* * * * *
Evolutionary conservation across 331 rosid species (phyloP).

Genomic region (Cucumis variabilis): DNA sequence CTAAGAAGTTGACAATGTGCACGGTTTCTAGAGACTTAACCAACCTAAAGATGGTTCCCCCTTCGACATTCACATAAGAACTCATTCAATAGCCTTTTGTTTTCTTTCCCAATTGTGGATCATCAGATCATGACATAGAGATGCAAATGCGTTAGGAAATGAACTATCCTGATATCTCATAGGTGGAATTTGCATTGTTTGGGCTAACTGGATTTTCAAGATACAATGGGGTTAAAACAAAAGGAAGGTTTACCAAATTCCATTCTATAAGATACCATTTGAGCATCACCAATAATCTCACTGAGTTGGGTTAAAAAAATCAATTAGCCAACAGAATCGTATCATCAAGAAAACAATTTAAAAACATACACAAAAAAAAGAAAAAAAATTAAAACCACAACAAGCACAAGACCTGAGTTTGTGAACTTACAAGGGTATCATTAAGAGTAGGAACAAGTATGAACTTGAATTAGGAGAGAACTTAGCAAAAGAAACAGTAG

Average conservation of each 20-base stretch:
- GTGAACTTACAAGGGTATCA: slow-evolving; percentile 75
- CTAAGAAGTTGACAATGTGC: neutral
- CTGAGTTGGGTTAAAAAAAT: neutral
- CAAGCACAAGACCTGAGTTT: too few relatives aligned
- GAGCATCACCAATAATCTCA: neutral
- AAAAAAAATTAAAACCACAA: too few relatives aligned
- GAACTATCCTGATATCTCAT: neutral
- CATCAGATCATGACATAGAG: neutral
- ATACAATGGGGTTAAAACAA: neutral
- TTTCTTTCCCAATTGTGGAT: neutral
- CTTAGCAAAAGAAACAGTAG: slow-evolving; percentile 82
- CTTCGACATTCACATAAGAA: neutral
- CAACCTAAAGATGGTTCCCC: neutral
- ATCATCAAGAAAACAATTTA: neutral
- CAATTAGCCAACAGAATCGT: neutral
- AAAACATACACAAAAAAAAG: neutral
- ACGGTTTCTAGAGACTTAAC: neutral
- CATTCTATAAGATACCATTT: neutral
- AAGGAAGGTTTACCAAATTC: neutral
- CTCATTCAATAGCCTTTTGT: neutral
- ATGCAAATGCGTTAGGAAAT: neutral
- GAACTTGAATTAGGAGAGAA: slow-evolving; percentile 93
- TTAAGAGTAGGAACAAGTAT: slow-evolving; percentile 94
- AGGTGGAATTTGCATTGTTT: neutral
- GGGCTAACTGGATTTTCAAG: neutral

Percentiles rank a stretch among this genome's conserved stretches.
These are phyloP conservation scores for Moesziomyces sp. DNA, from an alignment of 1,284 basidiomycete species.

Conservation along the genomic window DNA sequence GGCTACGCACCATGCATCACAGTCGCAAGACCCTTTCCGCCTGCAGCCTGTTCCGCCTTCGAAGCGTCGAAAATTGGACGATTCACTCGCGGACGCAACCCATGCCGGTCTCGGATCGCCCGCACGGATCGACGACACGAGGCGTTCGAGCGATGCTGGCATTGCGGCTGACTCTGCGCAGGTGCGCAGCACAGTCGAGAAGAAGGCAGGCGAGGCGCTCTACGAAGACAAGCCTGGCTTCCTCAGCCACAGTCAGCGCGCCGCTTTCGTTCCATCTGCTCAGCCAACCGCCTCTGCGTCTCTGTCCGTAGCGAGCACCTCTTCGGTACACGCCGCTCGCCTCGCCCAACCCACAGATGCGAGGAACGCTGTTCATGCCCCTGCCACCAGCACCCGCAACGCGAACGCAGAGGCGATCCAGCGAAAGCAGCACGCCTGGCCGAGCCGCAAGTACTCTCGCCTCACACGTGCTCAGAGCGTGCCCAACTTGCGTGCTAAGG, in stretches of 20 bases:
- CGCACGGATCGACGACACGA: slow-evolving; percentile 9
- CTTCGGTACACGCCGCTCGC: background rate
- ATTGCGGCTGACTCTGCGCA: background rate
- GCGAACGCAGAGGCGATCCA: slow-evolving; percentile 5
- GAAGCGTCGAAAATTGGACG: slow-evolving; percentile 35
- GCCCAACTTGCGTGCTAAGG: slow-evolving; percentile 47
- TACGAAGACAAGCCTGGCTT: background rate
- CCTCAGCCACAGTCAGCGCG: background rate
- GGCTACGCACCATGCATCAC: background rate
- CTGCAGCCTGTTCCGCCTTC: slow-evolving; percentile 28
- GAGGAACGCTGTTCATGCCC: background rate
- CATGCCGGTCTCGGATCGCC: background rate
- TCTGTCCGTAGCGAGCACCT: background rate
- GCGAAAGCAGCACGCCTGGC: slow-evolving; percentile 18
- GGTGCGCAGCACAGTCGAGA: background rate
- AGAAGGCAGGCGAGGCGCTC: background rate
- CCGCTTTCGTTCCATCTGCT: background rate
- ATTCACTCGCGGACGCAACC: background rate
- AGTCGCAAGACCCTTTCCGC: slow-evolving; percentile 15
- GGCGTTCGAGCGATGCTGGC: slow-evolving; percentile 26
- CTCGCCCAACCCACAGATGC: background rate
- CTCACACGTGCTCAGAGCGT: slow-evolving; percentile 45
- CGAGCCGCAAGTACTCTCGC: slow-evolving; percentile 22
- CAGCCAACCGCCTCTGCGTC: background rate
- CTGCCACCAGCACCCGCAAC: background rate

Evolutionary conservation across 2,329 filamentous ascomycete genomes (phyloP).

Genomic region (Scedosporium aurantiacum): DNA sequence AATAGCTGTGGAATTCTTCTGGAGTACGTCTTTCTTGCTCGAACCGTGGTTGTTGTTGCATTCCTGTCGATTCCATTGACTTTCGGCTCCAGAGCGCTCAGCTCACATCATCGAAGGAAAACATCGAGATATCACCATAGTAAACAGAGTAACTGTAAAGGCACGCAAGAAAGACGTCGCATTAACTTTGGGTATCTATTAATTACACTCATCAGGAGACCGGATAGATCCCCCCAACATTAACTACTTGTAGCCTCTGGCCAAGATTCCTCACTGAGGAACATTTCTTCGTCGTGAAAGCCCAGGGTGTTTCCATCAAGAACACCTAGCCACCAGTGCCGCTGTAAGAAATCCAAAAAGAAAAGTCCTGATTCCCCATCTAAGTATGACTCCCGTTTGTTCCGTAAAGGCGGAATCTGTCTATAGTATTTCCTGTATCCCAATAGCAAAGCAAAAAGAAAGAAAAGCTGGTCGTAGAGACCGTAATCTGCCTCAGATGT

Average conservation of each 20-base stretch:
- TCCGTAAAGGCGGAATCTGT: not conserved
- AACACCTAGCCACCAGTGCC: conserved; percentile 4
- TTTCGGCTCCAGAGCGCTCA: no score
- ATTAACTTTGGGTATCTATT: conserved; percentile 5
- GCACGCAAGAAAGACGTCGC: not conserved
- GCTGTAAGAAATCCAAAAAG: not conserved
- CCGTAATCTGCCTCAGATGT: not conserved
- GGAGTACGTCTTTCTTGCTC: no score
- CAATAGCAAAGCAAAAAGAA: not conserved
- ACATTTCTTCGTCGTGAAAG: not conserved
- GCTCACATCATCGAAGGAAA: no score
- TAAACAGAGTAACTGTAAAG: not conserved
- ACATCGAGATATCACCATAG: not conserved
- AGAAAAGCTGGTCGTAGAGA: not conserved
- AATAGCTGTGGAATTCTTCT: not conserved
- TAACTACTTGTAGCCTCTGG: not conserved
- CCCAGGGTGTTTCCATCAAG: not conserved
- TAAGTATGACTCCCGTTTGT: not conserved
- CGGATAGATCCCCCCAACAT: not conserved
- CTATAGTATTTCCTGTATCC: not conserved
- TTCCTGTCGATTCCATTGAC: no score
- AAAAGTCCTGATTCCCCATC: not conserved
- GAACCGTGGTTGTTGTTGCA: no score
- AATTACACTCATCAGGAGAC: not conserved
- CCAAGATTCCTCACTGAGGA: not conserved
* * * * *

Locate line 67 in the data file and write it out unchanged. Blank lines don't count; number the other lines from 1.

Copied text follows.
- GGAGTACGTCTTTCTTGCTC: no score